Cape Girardeau City Council shoots down November deer election

Tuesday, August 7, 2012

If the urban deer hunting proposal makes its way to a municipal ballot anytime soon, it won't be the Cape Girardeau City Council that puts it there.

But the leader of the group that has criticized it as unsafe and unkind to animals says they still fully intend to do so.

The council voted 4-1 on Monday night -- with two members absent -- to reject an emergency ordinance that would have asked voters whether to repeal the newly adopted program on the Nov. 6 ballot. Those who voted against the bill cited "legal uncertainties" created by the possibility of having the issue scheduled to be before voters in two separate elections.

Keep Cape Safe has been working since the council passed the ordinance July 16 to gather the 2,446 signatures needed in a petition that, if successful, would prompt the city's first-ever referendum to overturn a law. Group organizers said last week they have collected more than 1,500 and hope to obtain the rest from today's primary election voters.

Mayor Harry Rediger and council members Mark Lanzotti, Loretta Schneider and Kathy Swan voted against the measure. Only John Voss, the program's top council supporter, voted for the November election. An emergency ordinance was drafted because the council would have had to work quickly to make the November ballot.

Emergency ordinance rules allow a bill to be passed in one meeting without the 10-day waiting period typical for routine bills. But, with Meg Davis Proffer and Trent Summers not in attendance, all five there Monday would have needed to vote yes.

Rediger reminded those in attendance that Keep Cape Safe rejected Voss' offer last week to do what the council was considering. Voss attended a Keep Cape Safe meeting with an offer to try to convince the council to schedule a November election. He just asked that, if he was successful, the group would either not submit their petition or withdraw it if they had already done so. Citing the fact that the council could change its mind at any time, Stigers declined the offer the next morning.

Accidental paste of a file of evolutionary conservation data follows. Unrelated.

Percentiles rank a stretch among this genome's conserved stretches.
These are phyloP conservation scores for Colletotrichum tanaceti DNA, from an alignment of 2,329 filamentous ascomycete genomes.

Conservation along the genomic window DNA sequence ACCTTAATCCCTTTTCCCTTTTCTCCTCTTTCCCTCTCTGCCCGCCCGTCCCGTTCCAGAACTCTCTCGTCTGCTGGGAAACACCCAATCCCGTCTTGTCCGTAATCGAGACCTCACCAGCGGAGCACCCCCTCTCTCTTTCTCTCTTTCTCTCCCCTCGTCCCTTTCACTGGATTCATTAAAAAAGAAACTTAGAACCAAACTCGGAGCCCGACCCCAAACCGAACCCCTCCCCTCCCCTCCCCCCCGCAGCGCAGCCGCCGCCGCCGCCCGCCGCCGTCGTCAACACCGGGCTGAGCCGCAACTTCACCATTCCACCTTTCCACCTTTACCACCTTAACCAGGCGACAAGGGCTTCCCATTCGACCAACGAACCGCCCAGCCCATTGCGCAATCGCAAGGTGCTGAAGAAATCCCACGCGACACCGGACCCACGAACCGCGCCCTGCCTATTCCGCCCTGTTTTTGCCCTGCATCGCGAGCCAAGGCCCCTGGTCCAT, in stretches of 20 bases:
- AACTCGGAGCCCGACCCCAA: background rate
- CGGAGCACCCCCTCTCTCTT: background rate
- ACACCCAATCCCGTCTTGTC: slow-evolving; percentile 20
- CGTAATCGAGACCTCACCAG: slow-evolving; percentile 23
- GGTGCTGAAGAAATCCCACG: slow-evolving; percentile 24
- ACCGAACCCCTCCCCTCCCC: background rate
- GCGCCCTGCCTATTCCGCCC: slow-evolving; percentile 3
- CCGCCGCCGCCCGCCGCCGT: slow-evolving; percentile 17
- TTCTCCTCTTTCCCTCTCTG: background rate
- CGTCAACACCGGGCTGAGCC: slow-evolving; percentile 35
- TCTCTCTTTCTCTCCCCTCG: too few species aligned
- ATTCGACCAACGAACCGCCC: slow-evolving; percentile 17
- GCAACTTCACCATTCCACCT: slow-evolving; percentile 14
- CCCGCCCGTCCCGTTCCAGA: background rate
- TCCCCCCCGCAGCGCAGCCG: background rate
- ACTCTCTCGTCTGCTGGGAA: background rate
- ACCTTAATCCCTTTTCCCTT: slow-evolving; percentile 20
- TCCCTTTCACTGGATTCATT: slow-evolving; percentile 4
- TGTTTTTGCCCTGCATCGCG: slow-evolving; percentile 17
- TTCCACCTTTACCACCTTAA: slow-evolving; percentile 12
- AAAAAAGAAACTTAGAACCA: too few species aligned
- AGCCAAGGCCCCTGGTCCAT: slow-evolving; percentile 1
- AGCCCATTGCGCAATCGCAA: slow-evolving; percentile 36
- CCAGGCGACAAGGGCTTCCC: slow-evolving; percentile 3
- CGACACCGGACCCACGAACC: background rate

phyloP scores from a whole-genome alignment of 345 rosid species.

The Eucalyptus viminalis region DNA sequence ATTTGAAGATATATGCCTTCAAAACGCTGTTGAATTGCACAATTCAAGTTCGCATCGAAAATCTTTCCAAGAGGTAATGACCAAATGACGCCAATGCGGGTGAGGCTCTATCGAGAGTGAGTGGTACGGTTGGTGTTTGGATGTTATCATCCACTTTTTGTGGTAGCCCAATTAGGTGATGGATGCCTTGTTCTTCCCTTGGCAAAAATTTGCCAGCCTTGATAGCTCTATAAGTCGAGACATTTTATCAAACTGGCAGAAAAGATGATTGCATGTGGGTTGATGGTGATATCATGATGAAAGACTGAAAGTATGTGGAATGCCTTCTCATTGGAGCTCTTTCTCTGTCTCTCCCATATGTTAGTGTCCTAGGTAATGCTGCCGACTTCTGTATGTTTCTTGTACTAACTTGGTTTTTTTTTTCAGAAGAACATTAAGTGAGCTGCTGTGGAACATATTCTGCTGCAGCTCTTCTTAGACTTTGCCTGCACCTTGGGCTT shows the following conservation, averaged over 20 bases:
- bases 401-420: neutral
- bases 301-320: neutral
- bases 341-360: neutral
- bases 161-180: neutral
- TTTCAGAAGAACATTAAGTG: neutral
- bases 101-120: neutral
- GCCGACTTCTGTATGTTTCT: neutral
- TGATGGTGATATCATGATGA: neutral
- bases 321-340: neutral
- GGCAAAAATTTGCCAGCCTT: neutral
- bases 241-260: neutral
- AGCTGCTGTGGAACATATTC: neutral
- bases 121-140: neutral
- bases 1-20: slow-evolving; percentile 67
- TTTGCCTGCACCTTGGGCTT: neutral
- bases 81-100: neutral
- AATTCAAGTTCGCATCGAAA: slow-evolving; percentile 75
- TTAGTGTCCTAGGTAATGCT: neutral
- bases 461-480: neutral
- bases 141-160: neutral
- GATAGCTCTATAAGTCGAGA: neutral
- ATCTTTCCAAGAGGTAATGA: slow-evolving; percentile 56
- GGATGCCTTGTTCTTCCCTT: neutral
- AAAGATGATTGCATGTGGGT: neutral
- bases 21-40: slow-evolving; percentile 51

"It was a valid effort and a good offer from John Voss," Rediger said. " ... But they said no. So I think the best method now to take into the future is to let them do the referendum."

At issue Monday were "legal uncertainties" that were vaguely talked about by the council members who voted against the measure. During a closed-session meeting before the vote, the council discussed the matter with city attorney Eric Cunningham. After the meeting, Cunningham declined to discuss what those legal questions were.

"To the extent that something is privileged, there were questions about how the process would work out," Cunningham said. "But I can't say what all was discussed."

Before the vote, Voss explained his rationale for asking for a November election to repeal a bill that he proposed. He acknowledged that Keep Cape Safe was "probably" going to put the question to voters. But he would prefer a November presidential election because presidential elections draw more voters than single-issue ballot questions. The group, constrained by charter-mandated waiting periods, seems unlikely to get the issue before voters before April.

Voss believes that as many residents should weigh in on the program as possible to more broadly represent the will of the people, he said. With its emergency ordinance rules, the council could meet the Aug. 28 deadline to file an election notice with the county clerk. Keep Cape Safe has myriad time requirements that make it impossible to get on the November ballot.

Voss also said that putting the issue on the existing November ballot would save taxpayers the responsibility of footing the $10,000 or so bill of a special election.

While Stigers, who organizes Keep Cape Safe's parent organization Cape Friends of Wildlife, has suggested that Voss is trying to save face by putting the issue on the ballot before them, Voss adamantly denied that in a Monday afternoon interview with the Southeast Missourian.

"I only want it on the ballot to make this issue go away as quickly as possible," Voss said.

Voss also disagrees with Stigers' assertion that Voss is acting out of a dawning realization that more people believe the program that is slated to begin Sept. 15 is wildly unpopular with city residents. Voss suggested that Stigers' group has intimidated a "silent majority" into remaining quiet. The group's members have suggested that council members had sold yes votes for money, and Voss recalls one "thinly veiled threat," where an opponent said: "If I get hurt by an arrow, you better hope it kills me." The group has also been antagonistic at times. So he understands, he said, why supporters are lying low.

"If I wasn't on the council, I would be quiet," Voss said. "But I am, so I feel obligated to speak up."

After the vote, Stigers said it was "preposterous" that his group has intimidated supporters from coming forward. His group isn't made up of public speakers, but they are passionate about their cause.

As for the vote, Stigers said the council appeared to have done what it legally had to.

"It doesn't matter to us," Stigers said. "We'd love to have the council repeal the ordinance themselves. Other than that, our referendum is the clearest way to put this issue behind us."


Pertinent address:

401 Independence, Cape Girardeau, MO

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